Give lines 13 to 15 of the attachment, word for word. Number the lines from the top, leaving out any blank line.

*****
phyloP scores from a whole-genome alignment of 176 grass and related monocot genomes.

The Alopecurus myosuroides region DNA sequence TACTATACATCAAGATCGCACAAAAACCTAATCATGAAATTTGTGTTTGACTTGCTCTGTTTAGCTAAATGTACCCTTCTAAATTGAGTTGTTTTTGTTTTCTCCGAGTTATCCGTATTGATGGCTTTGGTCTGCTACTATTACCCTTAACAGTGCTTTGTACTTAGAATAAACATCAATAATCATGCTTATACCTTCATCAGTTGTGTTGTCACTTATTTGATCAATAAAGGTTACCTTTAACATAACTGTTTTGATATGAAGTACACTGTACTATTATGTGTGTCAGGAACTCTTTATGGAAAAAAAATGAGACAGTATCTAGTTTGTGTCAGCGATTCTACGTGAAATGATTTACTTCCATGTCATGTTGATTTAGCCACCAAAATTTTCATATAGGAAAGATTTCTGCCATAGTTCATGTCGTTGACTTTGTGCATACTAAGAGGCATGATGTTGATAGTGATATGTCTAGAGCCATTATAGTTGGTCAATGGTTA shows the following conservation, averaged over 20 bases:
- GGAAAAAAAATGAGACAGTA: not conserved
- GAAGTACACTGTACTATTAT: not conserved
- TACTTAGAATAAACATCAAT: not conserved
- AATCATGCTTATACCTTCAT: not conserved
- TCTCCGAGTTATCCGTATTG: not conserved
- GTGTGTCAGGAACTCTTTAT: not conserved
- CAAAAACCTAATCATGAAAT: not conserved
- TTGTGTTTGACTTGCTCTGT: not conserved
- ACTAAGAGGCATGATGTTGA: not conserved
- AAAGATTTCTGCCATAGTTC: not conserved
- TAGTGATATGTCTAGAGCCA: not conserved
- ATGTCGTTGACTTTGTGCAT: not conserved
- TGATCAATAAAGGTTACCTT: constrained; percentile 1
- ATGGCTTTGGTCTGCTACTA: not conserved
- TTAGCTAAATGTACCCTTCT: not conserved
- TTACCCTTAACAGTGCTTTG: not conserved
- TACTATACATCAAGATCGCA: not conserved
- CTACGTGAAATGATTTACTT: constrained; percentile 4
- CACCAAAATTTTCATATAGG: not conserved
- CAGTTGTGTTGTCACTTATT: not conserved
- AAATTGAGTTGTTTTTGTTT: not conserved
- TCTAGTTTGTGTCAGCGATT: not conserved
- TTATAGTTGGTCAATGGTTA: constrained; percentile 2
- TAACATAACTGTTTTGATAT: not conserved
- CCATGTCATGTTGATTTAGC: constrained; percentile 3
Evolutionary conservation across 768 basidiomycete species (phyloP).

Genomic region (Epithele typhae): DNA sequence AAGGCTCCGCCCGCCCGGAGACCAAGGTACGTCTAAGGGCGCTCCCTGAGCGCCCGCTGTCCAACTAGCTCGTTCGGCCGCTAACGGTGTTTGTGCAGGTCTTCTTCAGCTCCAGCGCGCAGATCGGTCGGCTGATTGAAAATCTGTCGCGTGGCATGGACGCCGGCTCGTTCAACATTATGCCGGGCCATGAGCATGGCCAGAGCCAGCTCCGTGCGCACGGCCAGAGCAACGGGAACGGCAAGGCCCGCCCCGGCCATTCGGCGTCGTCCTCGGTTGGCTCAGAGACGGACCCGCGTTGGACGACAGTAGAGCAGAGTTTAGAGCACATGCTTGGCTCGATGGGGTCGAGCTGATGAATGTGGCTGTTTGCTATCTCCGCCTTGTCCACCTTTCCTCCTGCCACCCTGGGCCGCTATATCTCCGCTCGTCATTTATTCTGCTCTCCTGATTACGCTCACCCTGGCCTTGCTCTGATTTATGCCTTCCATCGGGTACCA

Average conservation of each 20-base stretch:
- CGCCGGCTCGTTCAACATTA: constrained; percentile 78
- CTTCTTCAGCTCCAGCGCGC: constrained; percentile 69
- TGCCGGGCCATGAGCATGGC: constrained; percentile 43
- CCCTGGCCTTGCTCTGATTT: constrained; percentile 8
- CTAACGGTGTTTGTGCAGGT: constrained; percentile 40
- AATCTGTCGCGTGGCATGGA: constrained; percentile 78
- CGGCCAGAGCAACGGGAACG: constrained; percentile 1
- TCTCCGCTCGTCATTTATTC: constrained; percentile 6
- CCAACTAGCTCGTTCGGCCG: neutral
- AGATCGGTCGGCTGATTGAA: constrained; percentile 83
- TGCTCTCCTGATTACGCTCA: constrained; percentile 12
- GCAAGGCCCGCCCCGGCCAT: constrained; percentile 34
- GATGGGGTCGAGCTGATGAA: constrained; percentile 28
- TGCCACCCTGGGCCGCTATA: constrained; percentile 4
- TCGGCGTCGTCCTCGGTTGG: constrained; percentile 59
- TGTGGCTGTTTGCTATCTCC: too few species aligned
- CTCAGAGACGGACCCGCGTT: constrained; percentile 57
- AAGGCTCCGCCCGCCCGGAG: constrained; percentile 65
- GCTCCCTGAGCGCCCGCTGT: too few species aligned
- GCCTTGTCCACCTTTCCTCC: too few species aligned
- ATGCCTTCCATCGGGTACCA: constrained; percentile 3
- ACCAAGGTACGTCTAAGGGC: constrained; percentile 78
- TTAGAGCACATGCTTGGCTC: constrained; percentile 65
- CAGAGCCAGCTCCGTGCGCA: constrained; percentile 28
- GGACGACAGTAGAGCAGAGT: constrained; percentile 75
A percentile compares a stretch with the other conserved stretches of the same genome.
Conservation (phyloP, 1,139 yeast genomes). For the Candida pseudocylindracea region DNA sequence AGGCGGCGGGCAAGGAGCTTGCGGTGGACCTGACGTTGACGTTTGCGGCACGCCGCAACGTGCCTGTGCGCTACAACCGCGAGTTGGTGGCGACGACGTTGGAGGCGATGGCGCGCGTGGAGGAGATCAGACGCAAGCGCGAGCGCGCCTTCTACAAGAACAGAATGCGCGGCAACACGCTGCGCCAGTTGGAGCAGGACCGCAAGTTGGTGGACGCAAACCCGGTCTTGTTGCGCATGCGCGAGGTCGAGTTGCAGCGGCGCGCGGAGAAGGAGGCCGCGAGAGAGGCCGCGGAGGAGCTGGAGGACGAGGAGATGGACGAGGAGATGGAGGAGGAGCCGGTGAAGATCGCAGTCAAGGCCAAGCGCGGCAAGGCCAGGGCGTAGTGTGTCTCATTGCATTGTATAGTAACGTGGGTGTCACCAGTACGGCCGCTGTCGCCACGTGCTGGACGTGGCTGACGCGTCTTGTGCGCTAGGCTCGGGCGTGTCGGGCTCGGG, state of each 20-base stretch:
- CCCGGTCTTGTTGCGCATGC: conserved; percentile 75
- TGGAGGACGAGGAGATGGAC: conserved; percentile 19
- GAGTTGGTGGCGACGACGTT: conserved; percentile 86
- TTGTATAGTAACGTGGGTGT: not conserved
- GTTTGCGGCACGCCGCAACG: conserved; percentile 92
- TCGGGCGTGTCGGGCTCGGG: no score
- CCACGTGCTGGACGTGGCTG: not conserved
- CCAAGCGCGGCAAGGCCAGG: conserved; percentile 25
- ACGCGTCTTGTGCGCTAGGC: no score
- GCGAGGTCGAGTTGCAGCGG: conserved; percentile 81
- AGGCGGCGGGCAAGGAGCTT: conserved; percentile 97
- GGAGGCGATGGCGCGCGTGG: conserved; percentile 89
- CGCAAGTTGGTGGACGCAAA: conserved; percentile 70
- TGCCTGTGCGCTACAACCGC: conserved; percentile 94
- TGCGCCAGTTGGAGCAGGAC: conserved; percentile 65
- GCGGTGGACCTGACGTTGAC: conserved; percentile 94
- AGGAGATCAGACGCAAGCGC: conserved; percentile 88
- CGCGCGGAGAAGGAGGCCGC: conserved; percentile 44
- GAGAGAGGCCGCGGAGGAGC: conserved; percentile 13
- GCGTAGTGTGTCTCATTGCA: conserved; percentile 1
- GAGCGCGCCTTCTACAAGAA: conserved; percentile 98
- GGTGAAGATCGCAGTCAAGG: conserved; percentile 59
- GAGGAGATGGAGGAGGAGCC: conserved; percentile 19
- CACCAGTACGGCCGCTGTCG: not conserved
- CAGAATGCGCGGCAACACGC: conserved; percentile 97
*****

- TAGTGATATGTCTAGAGCCA: not conserved
- ATGTCGTTGACTTTGTGCAT: not conserved
- TGATCAATAAAGGTTACCTT: constrained; percentile 1